Dr. Bruce Perry is the Principal of the Neurosequential Network, Senior Fellow of The ChildTrauma Academy, and a Professor (Adjunct) in the Departments of Psychiatry and Behavioral Sciences at the Feinberg School of Medicine at Northwestern University in Chicago and the School of Allied Health at La Trobe University in Melbourne, Australia. From 1993 to 2001 he was the Thomas S. Trammell Research Professor of Psychiatry at Baylor College of Medicine and chief of psychiatry at Texas Children's Hospital.

He’s one of the world’s leading experts on the impact of trauma in childhood, and his work on the impact of abuse, neglect, and trauma on the developing brain has impacted clinical practice, programs, and policy across the world. His work has been instrumental in describing how traumatic events in childhood change the biology of the brain.

Dr. Perry's most recent book, What Happened to You? Conversations on Trauma, Resilience, and Healing, co-authored with Oprah Winfrey, was released earlier this year. Dr. Perry is also the author, with Maia Szalavitz, of The Boy Who Was Raised As A Dog, a bestselling book based on his work with maltreated children, and Born For Love: Why Empathy is Essential and Endangered. Additionally, he’s authored more than 300 journal articles and book chapters and has been the recipient of a variety of professional awards.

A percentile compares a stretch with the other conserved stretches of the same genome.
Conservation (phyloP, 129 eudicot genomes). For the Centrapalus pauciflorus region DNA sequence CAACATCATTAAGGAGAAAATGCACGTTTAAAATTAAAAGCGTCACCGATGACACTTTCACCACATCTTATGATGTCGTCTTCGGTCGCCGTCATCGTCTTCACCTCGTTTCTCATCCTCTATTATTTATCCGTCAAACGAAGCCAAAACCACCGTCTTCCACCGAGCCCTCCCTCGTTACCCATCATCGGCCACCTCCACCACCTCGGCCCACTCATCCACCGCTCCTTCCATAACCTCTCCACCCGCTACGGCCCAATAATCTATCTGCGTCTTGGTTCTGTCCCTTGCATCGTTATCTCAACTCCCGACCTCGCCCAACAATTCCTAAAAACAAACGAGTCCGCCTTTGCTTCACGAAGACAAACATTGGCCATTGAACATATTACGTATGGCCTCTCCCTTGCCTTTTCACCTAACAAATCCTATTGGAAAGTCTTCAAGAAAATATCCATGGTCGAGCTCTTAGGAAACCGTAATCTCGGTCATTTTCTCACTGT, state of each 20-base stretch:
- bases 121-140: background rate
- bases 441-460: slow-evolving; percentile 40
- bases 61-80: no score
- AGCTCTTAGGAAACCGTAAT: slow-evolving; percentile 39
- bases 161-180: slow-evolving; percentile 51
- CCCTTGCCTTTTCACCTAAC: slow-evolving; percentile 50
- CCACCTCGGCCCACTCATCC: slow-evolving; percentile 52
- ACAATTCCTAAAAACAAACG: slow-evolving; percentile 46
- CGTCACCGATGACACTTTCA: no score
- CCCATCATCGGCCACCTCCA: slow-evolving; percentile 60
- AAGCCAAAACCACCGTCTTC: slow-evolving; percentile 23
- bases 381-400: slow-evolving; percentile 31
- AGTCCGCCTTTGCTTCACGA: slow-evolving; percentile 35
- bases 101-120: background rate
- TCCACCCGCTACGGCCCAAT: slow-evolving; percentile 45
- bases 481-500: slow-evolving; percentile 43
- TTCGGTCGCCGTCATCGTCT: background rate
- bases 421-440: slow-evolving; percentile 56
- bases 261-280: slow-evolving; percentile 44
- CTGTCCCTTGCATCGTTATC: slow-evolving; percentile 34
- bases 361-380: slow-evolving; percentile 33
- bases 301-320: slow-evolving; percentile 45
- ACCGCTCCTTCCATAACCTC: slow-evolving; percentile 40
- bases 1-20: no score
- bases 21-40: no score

Dr. Allison Briscoe-Smith is a child clinical psychologist who specializes in trauma and issues of race. She earned her undergraduate degree from Harvard and then received her Ph.D. in clinical psychology from the University of California, Berkeley. She performed postdoctoral work at the University of California San Francisco/San Francisco General Hospital. She has combined her love of teaching and advocacy by serving as a professor and by directing mental health programs for children experiencing trauma, homelessness, or foster care.

Dr. Briscoe-Smith is also a senior fellow of Berkeley’s Greater Good Science Center and is both a professor and the Director of Diversity, Equity, and Inclusion at the Wright Institute. She provides consultation and training to nonprofits and schools on how to support trauma-informed practices and cultural accountability.

Sharon Salzberg is a world-renowned teacher and New York Times bestselling author. She is widely considered one of the most influential individuals in bringing mindfulness practices to the West, and co-founded the Insight Meditation Society in Barre, Massachusetts alongside Jack Kornfield and Joseph Goldstein. Sharon has been a student of Dipa Ma, Anagarika Munindra, and Sayadaw U Pandita alongside other masters.

Sharon has authored 10 books, and is the host of the fantastic Metta Hour podcast. She was a contributing editor of Oprah’s O Magazine, had her work featured in Time and on NPR, and contributed to panels alongside the Dalai Lama.